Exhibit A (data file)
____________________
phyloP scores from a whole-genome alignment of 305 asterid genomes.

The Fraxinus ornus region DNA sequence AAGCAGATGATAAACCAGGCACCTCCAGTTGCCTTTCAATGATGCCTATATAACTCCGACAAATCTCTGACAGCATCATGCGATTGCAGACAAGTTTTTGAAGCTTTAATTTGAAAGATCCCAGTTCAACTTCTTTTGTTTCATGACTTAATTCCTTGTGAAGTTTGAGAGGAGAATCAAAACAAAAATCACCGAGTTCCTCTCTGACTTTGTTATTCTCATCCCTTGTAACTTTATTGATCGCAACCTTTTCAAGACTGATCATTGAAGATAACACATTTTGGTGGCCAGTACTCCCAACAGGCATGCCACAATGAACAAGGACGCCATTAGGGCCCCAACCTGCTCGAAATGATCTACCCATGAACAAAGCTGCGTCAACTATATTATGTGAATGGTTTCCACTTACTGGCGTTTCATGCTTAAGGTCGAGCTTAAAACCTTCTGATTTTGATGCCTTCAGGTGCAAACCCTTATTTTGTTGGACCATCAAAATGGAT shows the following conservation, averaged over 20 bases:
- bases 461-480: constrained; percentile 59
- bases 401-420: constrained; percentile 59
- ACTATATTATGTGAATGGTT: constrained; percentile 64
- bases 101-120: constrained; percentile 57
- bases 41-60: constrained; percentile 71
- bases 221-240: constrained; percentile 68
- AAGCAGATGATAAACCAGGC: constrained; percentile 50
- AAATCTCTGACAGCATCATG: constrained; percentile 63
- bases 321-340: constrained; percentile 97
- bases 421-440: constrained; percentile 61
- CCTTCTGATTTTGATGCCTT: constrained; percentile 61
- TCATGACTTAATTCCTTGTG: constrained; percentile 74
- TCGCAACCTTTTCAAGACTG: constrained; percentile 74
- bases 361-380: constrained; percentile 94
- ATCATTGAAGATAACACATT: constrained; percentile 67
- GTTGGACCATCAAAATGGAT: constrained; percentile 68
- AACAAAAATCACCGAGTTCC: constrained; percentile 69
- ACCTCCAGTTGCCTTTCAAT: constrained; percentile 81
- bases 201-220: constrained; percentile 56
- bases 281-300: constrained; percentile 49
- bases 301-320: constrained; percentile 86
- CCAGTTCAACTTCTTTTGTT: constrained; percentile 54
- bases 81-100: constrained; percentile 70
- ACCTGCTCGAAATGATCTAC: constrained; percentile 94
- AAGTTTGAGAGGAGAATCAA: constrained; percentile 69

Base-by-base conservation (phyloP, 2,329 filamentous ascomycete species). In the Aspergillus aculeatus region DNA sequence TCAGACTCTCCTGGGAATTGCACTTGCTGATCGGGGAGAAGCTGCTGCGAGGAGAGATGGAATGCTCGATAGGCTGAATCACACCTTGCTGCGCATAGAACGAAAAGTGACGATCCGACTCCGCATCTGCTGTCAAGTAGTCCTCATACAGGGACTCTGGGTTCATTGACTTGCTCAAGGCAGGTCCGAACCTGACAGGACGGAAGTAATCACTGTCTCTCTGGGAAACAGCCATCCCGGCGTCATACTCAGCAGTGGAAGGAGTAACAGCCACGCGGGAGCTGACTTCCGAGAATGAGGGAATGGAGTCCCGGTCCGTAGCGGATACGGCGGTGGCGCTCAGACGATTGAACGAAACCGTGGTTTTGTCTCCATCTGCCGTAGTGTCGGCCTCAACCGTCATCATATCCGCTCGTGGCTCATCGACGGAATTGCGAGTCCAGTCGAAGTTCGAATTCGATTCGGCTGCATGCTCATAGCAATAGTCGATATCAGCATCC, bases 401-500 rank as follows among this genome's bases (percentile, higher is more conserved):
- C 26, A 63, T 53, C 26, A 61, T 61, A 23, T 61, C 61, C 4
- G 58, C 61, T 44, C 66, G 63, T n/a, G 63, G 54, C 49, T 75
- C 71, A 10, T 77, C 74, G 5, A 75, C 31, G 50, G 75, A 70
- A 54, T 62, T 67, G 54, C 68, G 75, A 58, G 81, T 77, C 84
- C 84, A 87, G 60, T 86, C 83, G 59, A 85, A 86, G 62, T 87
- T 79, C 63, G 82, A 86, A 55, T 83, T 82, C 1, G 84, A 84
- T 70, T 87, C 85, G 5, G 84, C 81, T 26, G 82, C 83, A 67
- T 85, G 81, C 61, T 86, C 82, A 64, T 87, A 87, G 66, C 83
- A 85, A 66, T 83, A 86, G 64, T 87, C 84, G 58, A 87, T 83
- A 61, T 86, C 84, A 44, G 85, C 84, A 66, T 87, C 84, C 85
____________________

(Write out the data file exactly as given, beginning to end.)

phyloP scores from a whole-genome alignment of 305 asterid genomes.

The Fraxinus ornus region DNA sequence AAGCAGATGATAAACCAGGCACCTCCAGTTGCCTTTCAATGATGCCTATATAACTCCGACAAATCTCTGACAGCATCATGCGATTGCAGACAAGTTTTTGAAGCTTTAATTTGAAAGATCCCAGTTCAACTTCTTTTGTTTCATGACTTAATTCCTTGTGAAGTTTGAGAGGAGAATCAAAACAAAAATCACCGAGTTCCTCTCTGACTTTGTTATTCTCATCCCTTGTAACTTTATTGATCGCAACCTTTTCAAGACTGATCATTGAAGATAACACATTTTGGTGGCCAGTACTCCCAACAGGCATGCCACAATGAACAAGGACGCCATTAGGGCCCCAACCTGCTCGAAATGATCTACCCATGAACAAAGCTGCGTCAACTATATTATGTGAATGGTTTCCACTTACTGGCGTTTCATGCTTAAGGTCGAGCTTAAAACCTTCTGATTTTGATGCCTTCAGGTGCAAACCCTTATTTTGTTGGACCATCAAAATGGAT shows the following conservation, averaged over 20 bases:
- bases 461-480: constrained; percentile 59
- bases 401-420: constrained; percentile 59
- ACTATATTATGTGAATGGTT: constrained; percentile 64
- bases 101-120: constrained; percentile 57
- bases 41-60: constrained; percentile 71
- bases 221-240: constrained; percentile 68
- AAGCAGATGATAAACCAGGC: constrained; percentile 50
- AAATCTCTGACAGCATCATG: constrained; percentile 63
- bases 321-340: constrained; percentile 97
- bases 421-440: constrained; percentile 61
- CCTTCTGATTTTGATGCCTT: constrained; percentile 61
- TCATGACTTAATTCCTTGTG: constrained; percentile 74
- TCGCAACCTTTTCAAGACTG: constrained; percentile 74
- bases 361-380: constrained; percentile 94
- ATCATTGAAGATAACACATT: constrained; percentile 67
- GTTGGACCATCAAAATGGAT: constrained; percentile 68
- AACAAAAATCACCGAGTTCC: constrained; percentile 69
- ACCTCCAGTTGCCTTTCAAT: constrained; percentile 81
- bases 201-220: constrained; percentile 56
- bases 281-300: constrained; percentile 49
- bases 301-320: constrained; percentile 86
- CCAGTTCAACTTCTTTTGTT: constrained; percentile 54
- bases 81-100: constrained; percentile 70
- ACCTGCTCGAAATGATCTAC: constrained; percentile 94
- AAGTTTGAGAGGAGAATCAA: constrained; percentile 69

Base-by-base conservation (phyloP, 2,329 filamentous ascomycete species). In the Aspergillus aculeatus region DNA sequence TCAGACTCTCCTGGGAATTGCACTTGCTGATCGGGGAGAAGCTGCTGCGAGGAGAGATGGAATGCTCGATAGGCTGAATCACACCTTGCTGCGCATAGAACGAAAAGTGACGATCCGACTCCGCATCTGCTGTCAAGTAGTCCTCATACAGGGACTCTGGGTTCATTGACTTGCTCAAGGCAGGTCCGAACCTGACAGGACGGAAGTAATCACTGTCTCTCTGGGAAACAGCCATCCCGGCGTCATACTCAGCAGTGGAAGGAGTAACAGCCACGCGGGAGCTGACTTCCGAGAATGAGGGAATGGAGTCCCGGTCCGTAGCGGATACGGCGGTGGCGCTCAGACGATTGAACGAAACCGTGGTTTTGTCTCCATCTGCCGTAGTGTCGGCCTCAACCGTCATCATATCCGCTCGTGGCTCATCGACGGAATTGCGAGTCCAGTCGAAGTTCGAATTCGATTCGGCTGCATGCTCATAGCAATAGTCGATATCAGCATCC, bases 401-500 rank as follows among this genome's bases (percentile, higher is more conserved):
- C 26, A 63, T 53, C 26, A 61, T 61, A 23, T 61, C 61, C 4
- G 58, C 61, T 44, C 66, G 63, T n/a, G 63, G 54, C 49, T 75
- C 71, A 10, T 77, C 74, G 5, A 75, C 31, G 50, G 75, A 70
- A 54, T 62, T 67, G 54, C 68, G 75, A 58, G 81, T 77, C 84
- C 84, A 87, G 60, T 86, C 83, G 59, A 85, A 86, G 62, T 87
- T 79, C 63, G 82, A 86, A 55, T 83, T 82, C 1, G 84, A 84
- T 70, T 87, C 85, G 5, G 84, C 81, T 26, G 82, C 83, A 67
- T 85, G 81, C 61, T 86, C 82, A 64, T 87, A 87, G 66, C 83
- A 85, A 66, T 83, A 86, G 64, T 87, C 84, G 58, A 87, T 83
- A 61, T 86, C 84, A 44, G 85, C 84, A 66, T 87, C 84, C 85